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Monday, 18 July 2016

The Biafran ghost

The Biafran ghost

18th July 2016

Like Banquo’s ghost, the past haunts us today, again. Forty-nine years after the civil war, we are still fighting the war. Some think the war is over. They are wrong. The war is with us because we are a nation of self-deceit. We lie to and at ourselves. We say peace whereas tribulation lurks and detonates everywhere.

That is why Boko Haram harangues us in the North. It explains the resurgence of the IPOB and MASSOB and the rumblings of the Niger Delta Avengers and the barbarous entitlement of herdsmen. Even before the past few years, when bombs were literally quiet, tongues exploded between tribes. Rhetoric rattled rhetoric. Tribes and tongues differed by saying tribes and tongues differed. The June 12 excitement was a rebirth of the divisions of the 1960’s.

We did not solve the problem when it confronted us. When Gowon exploited his name as an acronym of unity, GO ON WITH ONE NIGERIA turned out to be an empty epithet, a feel-good delusion from a victor. Nothing concrete was resolved other than fell the enemy in battle.

Did we resolve the issue of abandoned properties? Leading up to the war, pogrom lit up the North in incandescent murders. Not only Igbo were killed as many tendentious literatures say. Even Adichie’s Half Of The Yellow Sun, for all its strengths, portrayed the single story that the author has campaigned against. The slaughter up North targeted anyone who was not Yoruba, and that included the sweep of minorities in the today’s Niger Delta. Urhobo, Itsekiri, Edo, Efik, Ogoni, etc were mincemeat in the cauldron of death.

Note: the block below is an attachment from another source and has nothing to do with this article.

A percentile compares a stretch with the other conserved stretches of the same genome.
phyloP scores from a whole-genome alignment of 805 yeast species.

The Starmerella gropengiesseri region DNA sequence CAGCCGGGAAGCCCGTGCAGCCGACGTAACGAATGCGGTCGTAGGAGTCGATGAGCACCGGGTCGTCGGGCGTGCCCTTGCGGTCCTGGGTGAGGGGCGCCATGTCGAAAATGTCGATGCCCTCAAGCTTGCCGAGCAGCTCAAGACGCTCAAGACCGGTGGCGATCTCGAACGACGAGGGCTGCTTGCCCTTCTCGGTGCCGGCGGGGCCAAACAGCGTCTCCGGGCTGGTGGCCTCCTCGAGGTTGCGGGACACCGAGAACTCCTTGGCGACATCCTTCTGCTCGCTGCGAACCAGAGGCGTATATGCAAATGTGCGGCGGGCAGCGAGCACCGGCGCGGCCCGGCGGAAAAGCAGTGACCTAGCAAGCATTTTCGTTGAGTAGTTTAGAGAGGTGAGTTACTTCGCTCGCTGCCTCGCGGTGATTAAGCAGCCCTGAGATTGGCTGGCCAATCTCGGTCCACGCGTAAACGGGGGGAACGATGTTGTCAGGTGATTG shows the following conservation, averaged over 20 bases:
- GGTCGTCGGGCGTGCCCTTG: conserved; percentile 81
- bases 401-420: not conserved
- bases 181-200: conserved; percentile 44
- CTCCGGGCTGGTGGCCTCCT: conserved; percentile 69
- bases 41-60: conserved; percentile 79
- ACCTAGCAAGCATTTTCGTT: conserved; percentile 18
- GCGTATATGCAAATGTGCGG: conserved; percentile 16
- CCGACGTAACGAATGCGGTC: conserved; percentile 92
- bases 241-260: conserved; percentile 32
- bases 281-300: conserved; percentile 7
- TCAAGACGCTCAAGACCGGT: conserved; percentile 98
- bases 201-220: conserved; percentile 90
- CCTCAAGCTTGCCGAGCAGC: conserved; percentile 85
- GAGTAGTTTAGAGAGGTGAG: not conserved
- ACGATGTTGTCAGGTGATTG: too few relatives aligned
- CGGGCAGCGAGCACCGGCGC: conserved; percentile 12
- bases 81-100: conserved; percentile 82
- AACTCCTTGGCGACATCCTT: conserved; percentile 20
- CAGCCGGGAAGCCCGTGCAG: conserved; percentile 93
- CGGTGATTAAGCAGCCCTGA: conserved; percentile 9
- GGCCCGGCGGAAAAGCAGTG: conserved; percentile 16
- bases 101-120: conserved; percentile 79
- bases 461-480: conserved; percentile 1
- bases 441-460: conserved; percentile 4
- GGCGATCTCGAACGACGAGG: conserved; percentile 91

Now, did we have any enquiries into that sanguinary chapter? The northern elite, including political, feudal and military leaders, reportedly encouraged the barbarities. Has anyone been punished or even been officially reprimanded? We have not even officially investigated. We know too that Nzeogwu’s coup was seen as tendentious, and it inspired some Igbo to provoke northerners with their proprietary swagger, boasting that they had taken over the country. Have we looked at that, too? If the swagger was bad, the killings were never justified. But even at that, have we addressed them as a people? Ironsi enacted Decree 34, and some analysts said it was naïve because he did not intend to introduce a unitary system to impose Igbo hegemony. If that act was naïve, what of the second act? He did not want to try the coup plotters. That, according to critics, gave him away as an Igbo jingoist.

Have we revisited the Aburi meeting, and its aftermath, and how that confab either ossified or laid bare the fissures of our inter-ethnic relations? Were there blames? Where there acts of overreach on both sides? Was the war avoidable? Did the pogrom make war inevitable? How come a region that knew it was tactically and materially inferior to its opponent take the plunge into war?

So, we also had the war atrocities. We saw what Ojukwu’s army did in the Midwest when Biafra invaded, and the resentment overshadows conversation up till today. We know of the killings of the Igbo in Asaba and how Murtala’s Second Division teased out trusting locals to welcome them and killed them like animals. Gowon, who could not rein in his generals, only had an apology over 40 years after. The apology, however heartfelt, never brought closure.